March 12, 2020

University of Illinois Extension Livingston County Master Gardeners would like to welcome spring with an educational workshop entitled “A Day in the Garden Patch” on Saturday, April 4 from 8:30 a.m. to Noon.

A Day in the Garden Patch is all about inspiring, educating and encouraging gardeners, whether they have a balcony and a sunny window or an acre to grow. This educational event is for all who love plants and want to discover new gardening tips while having fun.

beet greens and lettuce greens
March 17, 2020

Free time on your hands? Avoiding social spaces, but need some time outside?

First, remember that just because you're outside, the virus can still spread. If you're working with more than one person:

Start seeds with a clamshell of soil and a spraybottle.
March 27, 2020

Starting seed at home is easy, even with limited materials.

Seeds

Some of you may have already gotten your seed order for the spring, but the procrastinating gardener that I am will force me to explore last year’s seeds stash.

Horticulturists typically keep their seed stash in a refrigerator to ensure viability. We have a refrigerator at the office to keep our seed for our various projects, like the Unity Community Center garden.

nodding onion
April 02, 2020

Planting perennials can bring you wonderful surprises and inspiration for future garden design.

kohlrabi at Garden of Giving
April 02, 2020

In the last article, we talked about starting seeds indoor with limited resources. A lot of seed can be started outdoors during the month of April.

Carrots can be planted by seed starting April 10. Carrot seed is so small that inevitably you must thin your seedlings, which can be quite a tedious task. My advice is to mix the seed with soil or sand to spread the seed more evenly.  When you do thin or clip tops with a pair of scissors, use the seedlings in a fresh pesto or soup. Be patient as carrot seeds can be slow to germinate, but water daily.

black swallowtail caterpillar ascending parsley
May 01, 2020

Herbs have been touted by gardeners as some of the easiest and most rewarding plants to grow in the garden. Did you know that some herbs grow best in the cooler season of spring?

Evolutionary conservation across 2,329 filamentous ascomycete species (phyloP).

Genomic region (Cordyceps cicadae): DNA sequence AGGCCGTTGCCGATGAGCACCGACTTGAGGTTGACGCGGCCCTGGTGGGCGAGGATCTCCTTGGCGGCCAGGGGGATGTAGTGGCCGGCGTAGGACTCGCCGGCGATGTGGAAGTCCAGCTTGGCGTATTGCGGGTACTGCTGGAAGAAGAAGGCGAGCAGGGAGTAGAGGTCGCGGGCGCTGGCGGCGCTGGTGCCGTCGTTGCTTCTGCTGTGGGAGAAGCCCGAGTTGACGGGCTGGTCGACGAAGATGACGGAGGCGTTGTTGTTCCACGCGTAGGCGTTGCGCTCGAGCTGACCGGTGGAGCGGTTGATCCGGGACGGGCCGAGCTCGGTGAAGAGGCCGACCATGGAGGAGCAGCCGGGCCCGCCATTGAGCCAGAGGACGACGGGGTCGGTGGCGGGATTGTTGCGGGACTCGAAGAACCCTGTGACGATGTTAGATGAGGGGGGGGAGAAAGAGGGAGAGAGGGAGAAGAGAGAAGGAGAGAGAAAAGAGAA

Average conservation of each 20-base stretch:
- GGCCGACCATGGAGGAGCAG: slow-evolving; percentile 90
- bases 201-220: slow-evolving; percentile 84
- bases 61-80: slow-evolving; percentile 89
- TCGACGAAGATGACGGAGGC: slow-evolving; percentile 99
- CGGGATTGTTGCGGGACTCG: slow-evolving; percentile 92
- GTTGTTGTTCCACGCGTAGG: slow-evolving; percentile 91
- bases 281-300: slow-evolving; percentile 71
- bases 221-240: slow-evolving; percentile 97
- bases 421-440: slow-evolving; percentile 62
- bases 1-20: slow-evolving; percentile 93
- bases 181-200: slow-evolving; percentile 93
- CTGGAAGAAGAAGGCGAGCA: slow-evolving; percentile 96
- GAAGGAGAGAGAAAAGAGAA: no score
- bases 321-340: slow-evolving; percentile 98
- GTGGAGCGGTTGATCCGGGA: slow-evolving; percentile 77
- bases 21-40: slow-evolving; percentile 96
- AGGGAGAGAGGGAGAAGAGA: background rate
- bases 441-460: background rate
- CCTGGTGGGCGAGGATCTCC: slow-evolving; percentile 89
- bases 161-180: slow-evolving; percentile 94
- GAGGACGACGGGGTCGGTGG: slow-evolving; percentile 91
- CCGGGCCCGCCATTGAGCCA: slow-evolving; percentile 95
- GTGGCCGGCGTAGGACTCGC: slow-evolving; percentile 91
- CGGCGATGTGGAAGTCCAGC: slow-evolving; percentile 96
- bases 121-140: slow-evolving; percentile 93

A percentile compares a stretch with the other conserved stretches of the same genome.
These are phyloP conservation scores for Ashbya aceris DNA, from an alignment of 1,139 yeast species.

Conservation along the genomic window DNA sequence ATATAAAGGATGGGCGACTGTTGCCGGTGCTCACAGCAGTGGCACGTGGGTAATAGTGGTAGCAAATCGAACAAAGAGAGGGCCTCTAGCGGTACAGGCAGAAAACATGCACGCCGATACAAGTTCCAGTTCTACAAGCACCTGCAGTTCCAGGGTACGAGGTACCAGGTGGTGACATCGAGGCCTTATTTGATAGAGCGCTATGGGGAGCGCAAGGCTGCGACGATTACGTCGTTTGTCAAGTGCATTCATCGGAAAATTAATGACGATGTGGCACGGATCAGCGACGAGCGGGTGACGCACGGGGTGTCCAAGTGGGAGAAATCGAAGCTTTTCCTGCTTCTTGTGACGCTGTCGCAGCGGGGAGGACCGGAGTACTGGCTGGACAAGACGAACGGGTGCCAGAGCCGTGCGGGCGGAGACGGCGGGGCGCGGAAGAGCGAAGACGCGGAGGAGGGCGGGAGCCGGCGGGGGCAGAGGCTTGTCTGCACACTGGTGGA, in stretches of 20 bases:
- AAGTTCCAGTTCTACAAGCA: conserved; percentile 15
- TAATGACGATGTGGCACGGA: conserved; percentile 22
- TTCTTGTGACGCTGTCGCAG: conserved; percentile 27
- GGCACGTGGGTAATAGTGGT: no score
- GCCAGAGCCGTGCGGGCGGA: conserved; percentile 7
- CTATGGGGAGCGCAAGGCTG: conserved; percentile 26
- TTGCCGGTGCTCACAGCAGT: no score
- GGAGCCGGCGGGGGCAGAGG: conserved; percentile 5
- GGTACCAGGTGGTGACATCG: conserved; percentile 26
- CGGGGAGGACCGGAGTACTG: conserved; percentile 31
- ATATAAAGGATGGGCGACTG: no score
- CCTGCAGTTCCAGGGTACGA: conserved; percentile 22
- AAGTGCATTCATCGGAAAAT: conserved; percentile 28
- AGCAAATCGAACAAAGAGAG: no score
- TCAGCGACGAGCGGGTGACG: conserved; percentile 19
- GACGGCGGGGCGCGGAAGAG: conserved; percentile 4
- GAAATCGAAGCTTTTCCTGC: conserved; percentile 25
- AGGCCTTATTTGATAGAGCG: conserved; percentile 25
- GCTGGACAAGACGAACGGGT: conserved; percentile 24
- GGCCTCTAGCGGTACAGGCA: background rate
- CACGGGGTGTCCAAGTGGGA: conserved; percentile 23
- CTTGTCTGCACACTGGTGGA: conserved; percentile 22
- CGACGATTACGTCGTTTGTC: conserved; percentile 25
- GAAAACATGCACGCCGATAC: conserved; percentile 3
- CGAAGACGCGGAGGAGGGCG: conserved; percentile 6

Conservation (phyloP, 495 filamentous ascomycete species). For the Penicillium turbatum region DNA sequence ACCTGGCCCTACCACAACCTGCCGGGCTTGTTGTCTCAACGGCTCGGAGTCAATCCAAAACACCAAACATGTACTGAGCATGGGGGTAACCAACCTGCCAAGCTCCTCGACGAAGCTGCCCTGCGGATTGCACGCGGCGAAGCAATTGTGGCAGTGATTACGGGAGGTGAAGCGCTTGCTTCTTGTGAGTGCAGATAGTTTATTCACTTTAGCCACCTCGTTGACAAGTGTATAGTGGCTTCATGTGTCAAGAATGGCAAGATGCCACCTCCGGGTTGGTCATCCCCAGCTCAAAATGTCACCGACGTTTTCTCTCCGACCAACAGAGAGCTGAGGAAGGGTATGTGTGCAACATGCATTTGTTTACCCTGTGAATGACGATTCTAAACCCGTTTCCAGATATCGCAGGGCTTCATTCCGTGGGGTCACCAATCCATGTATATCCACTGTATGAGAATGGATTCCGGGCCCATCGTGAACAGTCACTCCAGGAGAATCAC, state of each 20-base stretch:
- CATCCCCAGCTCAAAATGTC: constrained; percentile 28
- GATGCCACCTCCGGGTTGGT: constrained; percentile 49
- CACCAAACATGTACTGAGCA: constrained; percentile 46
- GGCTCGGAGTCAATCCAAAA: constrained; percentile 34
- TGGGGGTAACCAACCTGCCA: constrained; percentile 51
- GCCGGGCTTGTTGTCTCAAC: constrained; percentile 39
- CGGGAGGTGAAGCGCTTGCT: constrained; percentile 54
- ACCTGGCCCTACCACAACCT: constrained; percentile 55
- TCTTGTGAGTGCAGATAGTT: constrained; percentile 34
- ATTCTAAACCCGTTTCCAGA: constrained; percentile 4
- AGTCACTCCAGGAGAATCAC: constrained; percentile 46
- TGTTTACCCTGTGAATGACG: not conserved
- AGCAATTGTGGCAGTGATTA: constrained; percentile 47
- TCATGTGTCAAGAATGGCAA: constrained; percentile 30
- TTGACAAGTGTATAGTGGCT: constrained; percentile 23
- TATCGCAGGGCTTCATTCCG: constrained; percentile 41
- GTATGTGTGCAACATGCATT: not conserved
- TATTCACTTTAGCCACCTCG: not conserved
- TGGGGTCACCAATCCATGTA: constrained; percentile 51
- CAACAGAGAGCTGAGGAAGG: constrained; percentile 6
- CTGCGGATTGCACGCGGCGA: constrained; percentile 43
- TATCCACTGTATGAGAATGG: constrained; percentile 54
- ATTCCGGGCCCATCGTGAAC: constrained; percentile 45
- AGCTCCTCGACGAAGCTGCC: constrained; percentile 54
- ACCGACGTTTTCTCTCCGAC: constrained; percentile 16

Cilantro and parsley can be planted by seed or transplants now. Cilantro and Parsley should be planted in rich but well-drained soil, with full sun or partial sun (afternoon sun). It is best not to over fertilize herbs; doing so may dull the taste. Harvest no more than half of the plant and remove leaves to base of plant ensuring to not leave stalks behind.

monarch butterfly on mexican hat sunflower
May 05, 2020

Each year, the month of May is Monarch Month in Illinois to honor our official State Insect. Despite our efforts to honor our butterfly friend, the annual count of Monarchs recently saw a 53% decline in a one-year period, and the Monarch will be considered for inclusion on the Endangered Species list in December 2020.

These numbers make state collaborations like the Illinois Monarch Project that much more important. What can you do?

May 13, 2020

Nothing says summer like enjoying the freshly harvested vegetables and herbs from your garden. “One of the easiest, most prolific, and flavorful herbs to grow is basil (Ocimum basilicum),” states Brittnay Haag, University of Illinois Extension Horticulture Educator. While there are many cultivars of basil, the most common are sweet basil and Genovese basil.

June 22, 2020

URBANA, Ill. – Every garden needs water, but with a container garden’s limited soil volume, proper watering is crucial for plants to stay productive.

June 22, 2020

Last week's high temperatures and our limited amount of rain is making gardeners' number one job watering.

plox from pixabay
July 07, 2020

While designing a perennial flower bed, remember to add personal favorites, and throw out “garden design rules” that don’t fit your vision. Some of the plants I choose are favorites because they are tough, dependable, and beautiful.

blue false indigo (Baptisia australis)

cicada killer by deanna frautschi